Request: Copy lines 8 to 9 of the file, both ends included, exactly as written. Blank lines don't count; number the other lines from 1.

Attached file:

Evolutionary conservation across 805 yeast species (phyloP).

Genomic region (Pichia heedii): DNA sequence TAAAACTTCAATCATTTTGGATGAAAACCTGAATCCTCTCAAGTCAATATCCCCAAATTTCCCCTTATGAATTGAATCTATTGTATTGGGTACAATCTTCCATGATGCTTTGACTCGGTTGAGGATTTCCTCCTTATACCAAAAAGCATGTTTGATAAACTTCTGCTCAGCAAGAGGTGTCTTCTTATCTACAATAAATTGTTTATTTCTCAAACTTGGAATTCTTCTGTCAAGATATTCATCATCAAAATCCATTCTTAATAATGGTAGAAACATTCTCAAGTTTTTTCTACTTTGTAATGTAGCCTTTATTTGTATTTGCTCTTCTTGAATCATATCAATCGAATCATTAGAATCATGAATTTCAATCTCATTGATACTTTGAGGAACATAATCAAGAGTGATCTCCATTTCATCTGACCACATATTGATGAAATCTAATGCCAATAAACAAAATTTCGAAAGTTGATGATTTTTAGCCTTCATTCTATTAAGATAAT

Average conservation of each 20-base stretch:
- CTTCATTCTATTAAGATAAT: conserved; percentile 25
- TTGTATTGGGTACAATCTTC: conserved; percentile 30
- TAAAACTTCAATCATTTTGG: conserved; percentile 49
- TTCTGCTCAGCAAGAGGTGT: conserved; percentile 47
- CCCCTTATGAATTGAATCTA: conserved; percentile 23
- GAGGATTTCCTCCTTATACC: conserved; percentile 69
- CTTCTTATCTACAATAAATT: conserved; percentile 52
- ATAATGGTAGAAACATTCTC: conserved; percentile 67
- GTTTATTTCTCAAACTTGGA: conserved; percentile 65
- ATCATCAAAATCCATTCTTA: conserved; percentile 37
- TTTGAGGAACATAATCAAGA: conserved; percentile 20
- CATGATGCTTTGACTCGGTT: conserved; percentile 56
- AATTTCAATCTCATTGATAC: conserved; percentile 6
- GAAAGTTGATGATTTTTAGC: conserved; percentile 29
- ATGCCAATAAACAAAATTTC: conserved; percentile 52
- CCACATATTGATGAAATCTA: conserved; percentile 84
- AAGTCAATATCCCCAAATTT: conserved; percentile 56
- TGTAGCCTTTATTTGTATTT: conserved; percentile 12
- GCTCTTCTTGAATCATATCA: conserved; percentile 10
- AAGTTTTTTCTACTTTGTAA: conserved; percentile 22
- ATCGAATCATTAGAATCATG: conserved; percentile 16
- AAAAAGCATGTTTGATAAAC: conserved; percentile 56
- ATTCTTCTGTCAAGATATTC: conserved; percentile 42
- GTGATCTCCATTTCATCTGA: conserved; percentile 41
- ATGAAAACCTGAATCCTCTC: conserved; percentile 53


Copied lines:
- CCCCTTATGAATTGAATCTA: conserved; percentile 23
- GAGGATTTCCTCCTTATACC: conserved; percentile 69